My Hero Academia – So I just claimed that the downfall of Kiznaiver would be it’s tropish characters, but then there’s this little gem that is guilty of the same crime, yet gets away with it superbly. MHA is one of those go get ’em, feel good anime. It’s a cliché clash of heroes and an underdog, though it all works because Izuku, the main character, is such a keep-on-keepin’-on youngster, and that’s both heartwarming and exciting. Full of relatable feelings and flashy animation, six episodes is enough to judge that MHA is a good adaptation of its source material. It’s also, and I rarely use this word on action anime, cute.

The Lost Village – AKA Mayoiga, this is the odd egg in the batch of simulcasts this season. It’s really bad – like from a review perspective, the characters are complete one-lined garbage – yet it’s so fun to watch. Isn’t that what all anime strive to be? Fun? With six episodes in, I can’t tell if this anime is trying to pull my leg or be genuinely creepy. Whatever happens, it’s still engaging enough to pull me back each week. That alone is enough to give me a mini heart attack during the nights I watch.

But wait, THERE’S MORE!

As with my Revisit of Evangelion and In Defense of Fairy Dance, I recently tacked another HUGE project called the Heroic Spirit Manifesto or “Hero Week” for short. While I consider it a somewhat ‘failed’ project (huge gap in start and finish), it still was an undertaking that I was proud of accomplishing. If you’re interested in the following anime, click each title because I wrote my thoughts on each one in a specialized format with a heroism section specific to each show. Please enjoy these amazing anime to your heart’s content!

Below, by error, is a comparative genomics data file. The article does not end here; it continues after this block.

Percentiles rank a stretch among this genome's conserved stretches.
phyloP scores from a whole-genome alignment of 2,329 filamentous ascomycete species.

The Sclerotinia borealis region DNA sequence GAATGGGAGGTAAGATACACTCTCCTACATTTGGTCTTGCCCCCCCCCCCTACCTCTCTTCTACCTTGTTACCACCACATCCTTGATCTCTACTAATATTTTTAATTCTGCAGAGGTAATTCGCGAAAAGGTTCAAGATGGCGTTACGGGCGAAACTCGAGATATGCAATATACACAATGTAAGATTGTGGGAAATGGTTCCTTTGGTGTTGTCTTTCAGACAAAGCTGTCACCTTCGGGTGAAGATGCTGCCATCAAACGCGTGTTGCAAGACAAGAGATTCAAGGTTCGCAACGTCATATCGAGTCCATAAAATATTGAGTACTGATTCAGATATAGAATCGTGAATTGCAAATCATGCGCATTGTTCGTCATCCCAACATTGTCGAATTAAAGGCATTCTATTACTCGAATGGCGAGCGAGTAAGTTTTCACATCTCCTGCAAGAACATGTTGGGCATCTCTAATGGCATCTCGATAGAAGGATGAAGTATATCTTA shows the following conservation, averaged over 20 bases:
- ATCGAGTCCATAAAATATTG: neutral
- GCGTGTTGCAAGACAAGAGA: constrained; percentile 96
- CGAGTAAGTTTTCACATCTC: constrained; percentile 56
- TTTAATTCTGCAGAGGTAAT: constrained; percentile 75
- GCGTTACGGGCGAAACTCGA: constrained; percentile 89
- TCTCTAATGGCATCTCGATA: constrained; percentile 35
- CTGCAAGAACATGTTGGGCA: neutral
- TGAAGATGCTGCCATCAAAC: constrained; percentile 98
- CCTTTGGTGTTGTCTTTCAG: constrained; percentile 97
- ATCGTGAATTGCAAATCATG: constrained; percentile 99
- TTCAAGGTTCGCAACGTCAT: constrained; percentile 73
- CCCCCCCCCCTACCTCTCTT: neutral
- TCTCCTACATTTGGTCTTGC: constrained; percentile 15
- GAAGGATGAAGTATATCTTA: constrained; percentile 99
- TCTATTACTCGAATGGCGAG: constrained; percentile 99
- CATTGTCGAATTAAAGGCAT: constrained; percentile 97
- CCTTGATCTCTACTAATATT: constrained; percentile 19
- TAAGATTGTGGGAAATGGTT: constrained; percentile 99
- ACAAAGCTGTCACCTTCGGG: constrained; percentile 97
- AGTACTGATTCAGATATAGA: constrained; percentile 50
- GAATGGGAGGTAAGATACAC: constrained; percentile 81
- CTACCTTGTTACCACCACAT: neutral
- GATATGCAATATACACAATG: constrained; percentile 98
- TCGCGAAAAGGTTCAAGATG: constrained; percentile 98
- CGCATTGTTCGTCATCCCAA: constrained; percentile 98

ERASED

One Punch Man

Yuki Yuna is a Hero

My Hero Academia

Café Talk Wrap-Up Segment

So what can we look forward to from me the rest of May? My comments. Lots, and lots, and lots, and lots, and lots of catching up to do on all of the posts you guys have written during my sporadic absences! Don’t expect a review anytime soon, as the only anime I am currently watching are simulcasts. I do, however, have a couple of café talks planned and even an unboxing post (ooh ooh~), so stay tuned for my gradual slide back into the community. I also got a summer job . . . outside . . . as a pool lifeguard. I already have mad sunburns on my shoulders from two days of training. Why do I hate myself? Hahaha, thanks for keeping my seat warm, like ya do, and until next time, this has been

– Takuto, your host

Oh yeah, Twitter? It will happen. Soon. Hopefully. Muah.